In terms of notice periods, the time limit for a contracting party to give notice of its intent to submit a claim to arbitration is ninety days under the Model. Under the C-C FIPA, this time limit has been extended to "at least four months prior to submitting the claim."7 This slight extension of time is based on the relevant provisions of the law of the People's Republic of China on administrative reconsideration, and will likely not have a large impact on the rights of foreign investors.

A disputing investor who meets the conditions precedent under Article 21 will be allowed to submit its claim to arbitration pursuant to Article 22. Pursuant to the Agreement, the investor may submit the claim under the International Centre for Settlement of Investment Disputes ["ICSID"] Convention provided that both contracting parties are parties to the ICSID Convention. The Additional Facility Rules of ICSID and the United Nations Commission on International Trade Law ["UNCITRAL"] Arbitration Rules are two other available avenues under which to submit a claim to arbitration where one contracting party, but not both, is a party to the ICSID Convention. Although China has ratified the ICSID Convention, Canada is not yet a member and therefore the only available options to submit a claim for arbitration under the C-C FIPA are the Additional Facility Rules of ICSID and UNCITRAL Arbitration Rules.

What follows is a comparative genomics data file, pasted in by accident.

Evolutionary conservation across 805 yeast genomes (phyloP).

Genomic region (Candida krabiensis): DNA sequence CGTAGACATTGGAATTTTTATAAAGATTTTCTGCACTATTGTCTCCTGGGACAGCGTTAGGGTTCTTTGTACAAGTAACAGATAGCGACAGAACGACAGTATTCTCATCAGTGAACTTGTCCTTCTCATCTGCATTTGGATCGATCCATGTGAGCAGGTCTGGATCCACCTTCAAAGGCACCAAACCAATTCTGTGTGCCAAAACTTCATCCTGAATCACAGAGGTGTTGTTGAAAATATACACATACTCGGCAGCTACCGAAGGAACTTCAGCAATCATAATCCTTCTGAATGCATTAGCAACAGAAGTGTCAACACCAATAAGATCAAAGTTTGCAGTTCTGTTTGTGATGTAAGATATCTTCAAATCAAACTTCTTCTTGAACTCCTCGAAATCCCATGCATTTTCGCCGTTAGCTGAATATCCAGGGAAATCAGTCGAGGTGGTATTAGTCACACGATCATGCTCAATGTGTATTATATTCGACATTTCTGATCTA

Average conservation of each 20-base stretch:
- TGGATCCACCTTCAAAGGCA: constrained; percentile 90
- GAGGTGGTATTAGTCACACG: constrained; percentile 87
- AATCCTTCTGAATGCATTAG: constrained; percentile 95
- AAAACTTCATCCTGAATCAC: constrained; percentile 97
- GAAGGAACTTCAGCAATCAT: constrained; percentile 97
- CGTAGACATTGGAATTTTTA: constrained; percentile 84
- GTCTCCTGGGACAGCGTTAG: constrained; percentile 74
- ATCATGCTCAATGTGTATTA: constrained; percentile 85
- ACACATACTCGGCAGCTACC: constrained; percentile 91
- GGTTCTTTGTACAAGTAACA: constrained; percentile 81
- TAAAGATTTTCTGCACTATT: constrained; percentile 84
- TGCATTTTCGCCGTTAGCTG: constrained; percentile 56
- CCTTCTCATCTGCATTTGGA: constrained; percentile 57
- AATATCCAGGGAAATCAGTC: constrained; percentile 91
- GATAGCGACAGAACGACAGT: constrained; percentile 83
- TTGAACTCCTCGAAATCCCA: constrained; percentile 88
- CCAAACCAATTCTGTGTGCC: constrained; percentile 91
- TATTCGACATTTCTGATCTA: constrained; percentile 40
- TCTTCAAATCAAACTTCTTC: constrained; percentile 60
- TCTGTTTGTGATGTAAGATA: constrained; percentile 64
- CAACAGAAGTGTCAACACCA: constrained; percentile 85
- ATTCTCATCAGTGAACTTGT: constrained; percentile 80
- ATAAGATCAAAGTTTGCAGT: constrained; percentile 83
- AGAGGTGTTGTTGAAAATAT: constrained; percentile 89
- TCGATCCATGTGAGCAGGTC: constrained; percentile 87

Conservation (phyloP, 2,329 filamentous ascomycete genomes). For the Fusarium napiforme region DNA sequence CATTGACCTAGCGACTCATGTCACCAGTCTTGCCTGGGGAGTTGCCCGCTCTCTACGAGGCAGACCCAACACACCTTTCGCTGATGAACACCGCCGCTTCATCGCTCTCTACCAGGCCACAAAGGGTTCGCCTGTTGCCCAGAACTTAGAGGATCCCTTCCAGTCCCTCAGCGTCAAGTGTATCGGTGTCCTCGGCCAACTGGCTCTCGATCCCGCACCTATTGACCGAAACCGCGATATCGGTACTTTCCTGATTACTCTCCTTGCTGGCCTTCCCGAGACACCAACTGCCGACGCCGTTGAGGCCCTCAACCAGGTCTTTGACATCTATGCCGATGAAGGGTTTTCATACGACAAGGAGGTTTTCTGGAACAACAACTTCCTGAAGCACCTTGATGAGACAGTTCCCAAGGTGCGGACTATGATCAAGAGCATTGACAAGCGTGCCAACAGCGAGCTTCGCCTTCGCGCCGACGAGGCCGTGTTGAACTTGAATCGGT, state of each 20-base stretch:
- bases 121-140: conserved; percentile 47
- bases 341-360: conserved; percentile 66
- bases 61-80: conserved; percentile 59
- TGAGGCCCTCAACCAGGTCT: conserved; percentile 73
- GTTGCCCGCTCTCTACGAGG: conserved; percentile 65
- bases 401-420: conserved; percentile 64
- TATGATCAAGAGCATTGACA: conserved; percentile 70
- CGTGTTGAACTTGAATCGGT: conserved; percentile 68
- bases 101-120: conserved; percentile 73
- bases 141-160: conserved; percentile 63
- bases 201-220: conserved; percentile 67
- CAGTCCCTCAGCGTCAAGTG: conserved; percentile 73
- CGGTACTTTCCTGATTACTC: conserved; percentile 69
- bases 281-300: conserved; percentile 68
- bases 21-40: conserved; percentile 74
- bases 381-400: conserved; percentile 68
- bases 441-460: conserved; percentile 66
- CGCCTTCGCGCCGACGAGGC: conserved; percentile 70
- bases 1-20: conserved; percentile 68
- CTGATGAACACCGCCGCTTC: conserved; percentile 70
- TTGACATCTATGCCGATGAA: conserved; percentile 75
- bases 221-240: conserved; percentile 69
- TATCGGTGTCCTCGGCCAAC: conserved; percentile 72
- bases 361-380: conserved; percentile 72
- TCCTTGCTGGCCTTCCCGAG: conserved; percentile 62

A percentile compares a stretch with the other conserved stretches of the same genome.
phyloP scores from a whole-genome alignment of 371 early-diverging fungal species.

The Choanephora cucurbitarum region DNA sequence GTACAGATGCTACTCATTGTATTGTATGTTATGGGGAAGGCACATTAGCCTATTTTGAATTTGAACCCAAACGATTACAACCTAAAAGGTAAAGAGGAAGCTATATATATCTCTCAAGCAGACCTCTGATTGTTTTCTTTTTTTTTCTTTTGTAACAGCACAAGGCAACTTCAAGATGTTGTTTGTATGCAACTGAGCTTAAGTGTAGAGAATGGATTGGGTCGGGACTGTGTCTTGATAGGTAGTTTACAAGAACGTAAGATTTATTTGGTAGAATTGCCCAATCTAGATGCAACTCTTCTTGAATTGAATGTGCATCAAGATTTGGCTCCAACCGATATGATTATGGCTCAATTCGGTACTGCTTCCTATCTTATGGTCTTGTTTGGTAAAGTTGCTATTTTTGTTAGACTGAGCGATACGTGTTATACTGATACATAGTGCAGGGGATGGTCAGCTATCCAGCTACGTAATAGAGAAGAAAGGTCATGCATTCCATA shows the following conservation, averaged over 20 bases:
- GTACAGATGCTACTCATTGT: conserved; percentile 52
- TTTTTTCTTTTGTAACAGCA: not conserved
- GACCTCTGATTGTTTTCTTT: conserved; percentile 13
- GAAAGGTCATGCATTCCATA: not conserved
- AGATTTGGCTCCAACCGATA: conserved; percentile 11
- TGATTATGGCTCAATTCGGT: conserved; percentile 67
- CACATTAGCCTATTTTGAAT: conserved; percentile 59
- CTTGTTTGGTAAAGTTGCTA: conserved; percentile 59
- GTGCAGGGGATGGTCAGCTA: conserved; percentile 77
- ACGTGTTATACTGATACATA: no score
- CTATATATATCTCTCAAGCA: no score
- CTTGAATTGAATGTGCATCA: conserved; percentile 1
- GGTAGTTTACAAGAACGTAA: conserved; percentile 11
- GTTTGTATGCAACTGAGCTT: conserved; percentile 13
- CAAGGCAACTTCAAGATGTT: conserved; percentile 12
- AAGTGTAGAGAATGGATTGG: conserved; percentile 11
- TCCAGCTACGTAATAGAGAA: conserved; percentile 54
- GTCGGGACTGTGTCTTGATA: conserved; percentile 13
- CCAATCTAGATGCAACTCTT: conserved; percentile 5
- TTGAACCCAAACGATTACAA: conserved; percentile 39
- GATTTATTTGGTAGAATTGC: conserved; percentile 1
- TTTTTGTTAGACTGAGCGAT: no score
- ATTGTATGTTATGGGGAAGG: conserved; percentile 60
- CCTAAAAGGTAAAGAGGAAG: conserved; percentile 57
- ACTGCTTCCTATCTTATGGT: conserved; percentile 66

As the process continues, the two sides each nominate an arbitrator pursuant to Article 24. The disputing parties must then agree to appoint the third and presiding arbitrator for the arbitral panel. Under the Agreement, arbitrators are required to have expertise or experience in international law, be independent of either disputing party and comply with any additional rules where such rules are agreed to by the contracting parties.8 Notably, where a dispute arises as to the interpretation or application of the Agreement, the presiding arbitrator must be a national of a third state which has diplomatic relations with both contracting parties.

Article 31 of the C-C FIPA provides for interim measures of protection, such as preserving the rights of a disputing party, preserving evidence and protecting the tribunal's jurisdiction and effectiveness. An important difference between the Model and the C-C FIPA is that the latter states that "a tribunal may recommend an interim measure of protection [...]" whereas the Model uses the words "a tribunal may order [...]." Interestingly, NAFTA also uses the term "order" in its article relating to interim measures. Some of Canada's more recent FIPAs, such as the Canada-Latvia9 and the Canada-Romania10 FIPAs also use the term "order" in their respective articles. The difference between the word "recommend" in the C-C FIPA and "order" in the Model leads one to the conclusion that an arbitral tribunal will have less power or authority to order interim measures of protection under the C-C FIPA. The tribunal's restricted authority may be a potential problem area for foreign investors attempting to ensure the preservation of their rights in the event of a dispute.